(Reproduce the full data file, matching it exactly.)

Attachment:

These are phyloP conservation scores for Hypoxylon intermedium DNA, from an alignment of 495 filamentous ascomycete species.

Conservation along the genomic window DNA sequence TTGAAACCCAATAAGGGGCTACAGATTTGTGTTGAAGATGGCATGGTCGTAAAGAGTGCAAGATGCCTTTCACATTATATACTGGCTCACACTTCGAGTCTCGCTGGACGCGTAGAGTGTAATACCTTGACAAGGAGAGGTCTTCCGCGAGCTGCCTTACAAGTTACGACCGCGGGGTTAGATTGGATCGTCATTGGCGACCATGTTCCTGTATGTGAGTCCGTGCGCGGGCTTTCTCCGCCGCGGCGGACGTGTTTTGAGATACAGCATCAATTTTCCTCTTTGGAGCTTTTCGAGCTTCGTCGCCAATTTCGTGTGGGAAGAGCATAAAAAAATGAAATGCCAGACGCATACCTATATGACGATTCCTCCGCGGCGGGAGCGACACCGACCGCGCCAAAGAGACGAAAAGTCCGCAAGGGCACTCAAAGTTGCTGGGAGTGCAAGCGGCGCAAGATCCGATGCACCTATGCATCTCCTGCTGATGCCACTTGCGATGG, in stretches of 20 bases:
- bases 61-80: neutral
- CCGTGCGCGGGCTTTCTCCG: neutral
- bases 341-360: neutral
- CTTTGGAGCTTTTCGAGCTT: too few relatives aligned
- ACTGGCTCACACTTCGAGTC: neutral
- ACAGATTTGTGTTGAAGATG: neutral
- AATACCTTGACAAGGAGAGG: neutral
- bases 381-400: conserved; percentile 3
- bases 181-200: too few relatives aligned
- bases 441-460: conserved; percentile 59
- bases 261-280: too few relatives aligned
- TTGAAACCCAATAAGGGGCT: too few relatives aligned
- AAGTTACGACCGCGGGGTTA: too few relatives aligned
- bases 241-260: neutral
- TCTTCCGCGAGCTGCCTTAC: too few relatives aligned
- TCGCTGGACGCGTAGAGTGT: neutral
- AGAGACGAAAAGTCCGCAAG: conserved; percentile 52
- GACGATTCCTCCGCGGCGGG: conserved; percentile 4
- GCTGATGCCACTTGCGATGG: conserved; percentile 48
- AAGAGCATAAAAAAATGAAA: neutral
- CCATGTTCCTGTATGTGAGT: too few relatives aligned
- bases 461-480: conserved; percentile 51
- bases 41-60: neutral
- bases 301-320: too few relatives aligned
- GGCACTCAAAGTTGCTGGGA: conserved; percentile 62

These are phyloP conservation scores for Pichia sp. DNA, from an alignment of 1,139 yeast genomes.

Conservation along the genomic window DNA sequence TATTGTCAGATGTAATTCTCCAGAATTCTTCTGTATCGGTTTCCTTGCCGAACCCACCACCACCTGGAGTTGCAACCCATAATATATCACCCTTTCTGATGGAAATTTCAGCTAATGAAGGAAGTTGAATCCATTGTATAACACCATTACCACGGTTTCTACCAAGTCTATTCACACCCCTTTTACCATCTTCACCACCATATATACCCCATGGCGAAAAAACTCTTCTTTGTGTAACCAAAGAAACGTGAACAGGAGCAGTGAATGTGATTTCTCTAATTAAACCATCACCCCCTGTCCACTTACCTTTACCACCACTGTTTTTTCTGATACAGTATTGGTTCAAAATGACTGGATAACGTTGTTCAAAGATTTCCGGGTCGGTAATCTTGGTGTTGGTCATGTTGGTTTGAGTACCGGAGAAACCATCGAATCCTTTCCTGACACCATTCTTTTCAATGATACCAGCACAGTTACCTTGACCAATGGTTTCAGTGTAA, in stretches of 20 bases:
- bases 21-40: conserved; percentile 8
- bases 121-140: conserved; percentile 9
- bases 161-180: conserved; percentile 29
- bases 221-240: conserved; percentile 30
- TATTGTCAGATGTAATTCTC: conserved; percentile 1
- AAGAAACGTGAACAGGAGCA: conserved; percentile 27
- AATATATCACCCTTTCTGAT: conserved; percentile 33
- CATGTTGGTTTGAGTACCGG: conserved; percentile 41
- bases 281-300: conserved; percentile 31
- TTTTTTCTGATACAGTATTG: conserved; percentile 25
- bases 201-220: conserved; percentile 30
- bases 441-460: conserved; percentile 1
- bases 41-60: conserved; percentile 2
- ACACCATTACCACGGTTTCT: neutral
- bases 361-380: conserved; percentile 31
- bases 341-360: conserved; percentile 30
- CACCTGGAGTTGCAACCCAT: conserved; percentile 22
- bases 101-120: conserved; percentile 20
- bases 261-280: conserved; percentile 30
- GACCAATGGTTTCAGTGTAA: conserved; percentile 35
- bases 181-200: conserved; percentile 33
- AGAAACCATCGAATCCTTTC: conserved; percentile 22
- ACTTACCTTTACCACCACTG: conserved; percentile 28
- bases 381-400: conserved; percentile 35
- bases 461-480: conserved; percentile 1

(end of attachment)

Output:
These are phyloP conservation scores for Hypoxylon intermedium DNA, from an alignment of 495 filamentous ascomycete species.

Conservation along the genomic window DNA sequence TTGAAACCCAATAAGGGGCTACAGATTTGTGTTGAAGATGGCATGGTCGTAAAGAGTGCAAGATGCCTTTCACATTATATACTGGCTCACACTTCGAGTCTCGCTGGACGCGTAGAGTGTAATACCTTGACAAGGAGAGGTCTTCCGCGAGCTGCCTTACAAGTTACGACCGCGGGGTTAGATTGGATCGTCATTGGCGACCATGTTCCTGTATGTGAGTCCGTGCGCGGGCTTTCTCCGCCGCGGCGGACGTGTTTTGAGATACAGCATCAATTTTCCTCTTTGGAGCTTTTCGAGCTTCGTCGCCAATTTCGTGTGGGAAGAGCATAAAAAAATGAAATGCCAGACGCATACCTATATGACGATTCCTCCGCGGCGGGAGCGACACCGACCGCGCCAAAGAGACGAAAAGTCCGCAAGGGCACTCAAAGTTGCTGGGAGTGCAAGCGGCGCAAGATCCGATGCACCTATGCATCTCCTGCTGATGCCACTTGCGATGG, in stretches of 20 bases:
- bases 61-80: neutral
- CCGTGCGCGGGCTTTCTCCG: neutral
- bases 341-360: neutral
- CTTTGGAGCTTTTCGAGCTT: too few relatives aligned
- ACTGGCTCACACTTCGAGTC: neutral
- ACAGATTTGTGTTGAAGATG: neutral
- AATACCTTGACAAGGAGAGG: neutral
- bases 381-400: conserved; percentile 3
- bases 181-200: too few relatives aligned
- bases 441-460: conserved; percentile 59
- bases 261-280: too few relatives aligned
- TTGAAACCCAATAAGGGGCT: too few relatives aligned
- AAGTTACGACCGCGGGGTTA: too few relatives aligned
- bases 241-260: neutral
- TCTTCCGCGAGCTGCCTTAC: too few relatives aligned
- TCGCTGGACGCGTAGAGTGT: neutral
- AGAGACGAAAAGTCCGCAAG: conserved; percentile 52
- GACGATTCCTCCGCGGCGGG: conserved; percentile 4
- GCTGATGCCACTTGCGATGG: conserved; percentile 48
- AAGAGCATAAAAAAATGAAA: neutral
- CCATGTTCCTGTATGTGAGT: too few relatives aligned
- bases 461-480: conserved; percentile 51
- bases 41-60: neutral
- bases 301-320: too few relatives aligned
- GGCACTCAAAGTTGCTGGGA: conserved; percentile 62

These are phyloP conservation scores for Pichia sp. DNA, from an alignment of 1,139 yeast genomes.

Conservation along the genomic window DNA sequence TATTGTCAGATGTAATTCTCCAGAATTCTTCTGTATCGGTTTCCTTGCCGAACCCACCACCACCTGGAGTTGCAACCCATAATATATCACCCTTTCTGATGGAAATTTCAGCTAATGAAGGAAGTTGAATCCATTGTATAACACCATTACCACGGTTTCTACCAAGTCTATTCACACCCCTTTTACCATCTTCACCACCATATATACCCCATGGCGAAAAAACTCTTCTTTGTGTAACCAAAGAAACGTGAACAGGAGCAGTGAATGTGATTTCTCTAATTAAACCATCACCCCCTGTCCACTTACCTTTACCACCACTGTTTTTTCTGATACAGTATTGGTTCAAAATGACTGGATAACGTTGTTCAAAGATTTCCGGGTCGGTAATCTTGGTGTTGGTCATGTTGGTTTGAGTACCGGAGAAACCATCGAATCCTTTCCTGACACCATTCTTTTCAATGATACCAGCACAGTTACCTTGACCAATGGTTTCAGTGTAA, in stretches of 20 bases:
- bases 21-40: conserved; percentile 8
- bases 121-140: conserved; percentile 9
- bases 161-180: conserved; percentile 29
- bases 221-240: conserved; percentile 30
- TATTGTCAGATGTAATTCTC: conserved; percentile 1
- AAGAAACGTGAACAGGAGCA: conserved; percentile 27
- AATATATCACCCTTTCTGAT: conserved; percentile 33
- CATGTTGGTTTGAGTACCGG: conserved; percentile 41
- bases 281-300: conserved; percentile 31
- TTTTTTCTGATACAGTATTG: conserved; percentile 25
- bases 201-220: conserved; percentile 30
- bases 441-460: conserved; percentile 1
- bases 41-60: conserved; percentile 2
- ACACCATTACCACGGTTTCT: neutral
- bases 361-380: conserved; percentile 31
- bases 341-360: conserved; percentile 30
- CACCTGGAGTTGCAACCCAT: conserved; percentile 22
- bases 101-120: conserved; percentile 20
- bases 261-280: conserved; percentile 30
- GACCAATGGTTTCAGTGTAA: conserved; percentile 35
- bases 181-200: conserved; percentile 33
- AGAAACCATCGAATCCTTTC: conserved; percentile 22
- ACTTACCTTTACCACCACTG: conserved; percentile 28
- bases 381-400: conserved; percentile 35
- bases 461-480: conserved; percentile 1